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I Only Came For The Music: 25 - Accepted and Valued

...I found being a semi-adult (no such thing as a teenager in those days) and working in an adult work-place stimulating. People were so pleasant and forthcoming. Unlike my family, these people really liked and warmed towards me. I discovered grown-ups were interesting and entertaining and enjoyed my company....

Betty McKay meets new people and makes new friends, finding that she is liked and valued.
To read earlier chapters of Betty's engrossing autobiography please click on I Only Came For The Music in the menu on this page.

To read earlier chapters of Betty's engrossing autobiography please click on I Only Came For The Music in the menu on this page.

It was about this time that I joined Rylands youth club, coming into contact with many more people of my own age, mainly girls. There weren't any young men in the offices; they all joined the services as soon as possible, anxious to get into uniform.

A drama group was eventually formed and through that I met Miss Fountain. Ivory was in charge of all the female staff employees. She paid me a great deal of attention right from the beginning of our acquaintance. I thought maybe she saw some potential in me and felt flattered.

Within a week she had me transferred from the Battersby Lane depot, to the main office in Church Street and things began to look up work-wise. This was a much more interesting and exciting place to work. I still kept contact with Margery but didn't spend quite as much time in her company.

I found being a semi-adult (no such thing as a teenager in those days) and working in an adult work-place stimulating. People were so pleasant and forthcoming. Unlike my family, these people really liked and warmed towards me. I discovered grown-ups were interesting and entertaining and enjoyed my company.

Rosemary one of my new friends was seventeen, the same age that I was. I realised she came from a far more privileged background than myself. Her father had been a colonel in the Indian Army. Both Rosemary and her younger sister were born and raised in India.

Despite my squalid background every one of my new acquaintances accepted me as an equal. Nobody ever asked where I lived or what class my parents were. When Rosemary's father asked if Dad had been in the war, I said he'd been in the First World War but that he was too old for the Second World War. They accepted me as every one else did as one of their own.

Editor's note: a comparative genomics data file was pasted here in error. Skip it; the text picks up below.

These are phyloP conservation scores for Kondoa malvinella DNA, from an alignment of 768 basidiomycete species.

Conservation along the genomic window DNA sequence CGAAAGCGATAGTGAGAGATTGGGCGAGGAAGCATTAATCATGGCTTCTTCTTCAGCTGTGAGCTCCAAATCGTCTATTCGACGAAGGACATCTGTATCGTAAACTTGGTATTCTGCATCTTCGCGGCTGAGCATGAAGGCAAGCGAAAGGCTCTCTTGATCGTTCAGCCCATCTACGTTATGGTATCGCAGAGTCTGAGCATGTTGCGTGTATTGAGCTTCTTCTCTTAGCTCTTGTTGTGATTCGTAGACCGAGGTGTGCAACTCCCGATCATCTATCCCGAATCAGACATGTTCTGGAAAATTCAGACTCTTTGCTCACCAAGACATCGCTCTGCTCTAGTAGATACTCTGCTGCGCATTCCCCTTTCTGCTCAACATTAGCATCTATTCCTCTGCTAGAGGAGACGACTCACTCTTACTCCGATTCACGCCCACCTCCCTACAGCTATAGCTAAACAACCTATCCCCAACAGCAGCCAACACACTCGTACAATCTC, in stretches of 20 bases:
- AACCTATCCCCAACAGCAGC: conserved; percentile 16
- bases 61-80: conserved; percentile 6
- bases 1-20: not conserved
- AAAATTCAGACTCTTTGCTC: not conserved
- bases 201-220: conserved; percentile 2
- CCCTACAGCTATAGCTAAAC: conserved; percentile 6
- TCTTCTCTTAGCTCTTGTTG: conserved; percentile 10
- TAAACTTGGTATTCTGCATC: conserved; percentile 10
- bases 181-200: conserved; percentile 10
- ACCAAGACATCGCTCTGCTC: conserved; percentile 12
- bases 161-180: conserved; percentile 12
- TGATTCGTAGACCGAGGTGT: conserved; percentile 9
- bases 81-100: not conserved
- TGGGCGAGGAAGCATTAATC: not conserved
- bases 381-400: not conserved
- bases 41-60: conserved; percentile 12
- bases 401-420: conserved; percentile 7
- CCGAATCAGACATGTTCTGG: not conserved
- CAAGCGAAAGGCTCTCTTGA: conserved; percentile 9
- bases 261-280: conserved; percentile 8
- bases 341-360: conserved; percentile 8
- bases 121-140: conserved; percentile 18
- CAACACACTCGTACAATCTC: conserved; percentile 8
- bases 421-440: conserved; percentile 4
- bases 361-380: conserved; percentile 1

Eve by this time was out of the WAAF and back in civilian life. She was married to Robert Bain, a tall, dark, extremely handsome man. When she met him he was a sergeant major in the Royal Scots Greys.

After the war, like many others, he had to adjust to civilian life and didn't find that easy. After carrying out the duties of an important senior non-commissioned-officer, working on the shop floor of a factory must have been hard to take. He started work as a security officer at HMS Gosling, a naval training base, and for a while was happier, but then he moved on to other employment.

They had a dear little boy called Robert although he was always called Bobby, and still is all these years later, and a baby named Patrick. Patrick died suddenly at seven weeks old, of what would now be known as 'cot death syndrome'. Eve was distraught.

She became pregnant again very quickly. I remember her saying something, which at the time seemed very strange. "Betty, I feel as if this baby growing inside me is Patrick come back to me." I think that wasn't a delusion but a form of comfort to ease the pain and love she still felt for her dead child.

When the baby was born on Saint David's Day, they named him Andrew David, but everyone called him Andy. He was a lovely baby, happy and wonderfully healthy and big brother Bobby was devoted to him.

My life was so full I didn't see as much of them as I would have liked to. One evening I went across to visit and Eve asked me about the friends I'd made at work. I mentioned Rosemary and my being accepted by her family. Eve looked at me and smiled. "It's because you don't have an accent. I noticed it when I came to see you in your school play. I didn't mention it before because I thought you realised that you didn't have an accent."

I laughed, feeling quite pleased with myself. I'd never thought having or not having an accent mattered. My mother had a cockney accent, and was very proud of it. Dad had a slight Midlands accent. Eve didn't have an accent either; she had been away from Warrington for a long time in the WAAF. Come to think of it, Rosemary and her family didn't have accents, not even a colonial one; despite having been born and living in India until partition.

They must have adored living in India. Listening to her tales of life under the Raj was like something out of Kipling or a fairy tale. Rosemary had enjoyed an enchanted childhood, waited on hand and foot by ayas and servants. But she wasn't spoilt and it was a delight to be her friend and enjoy her company.

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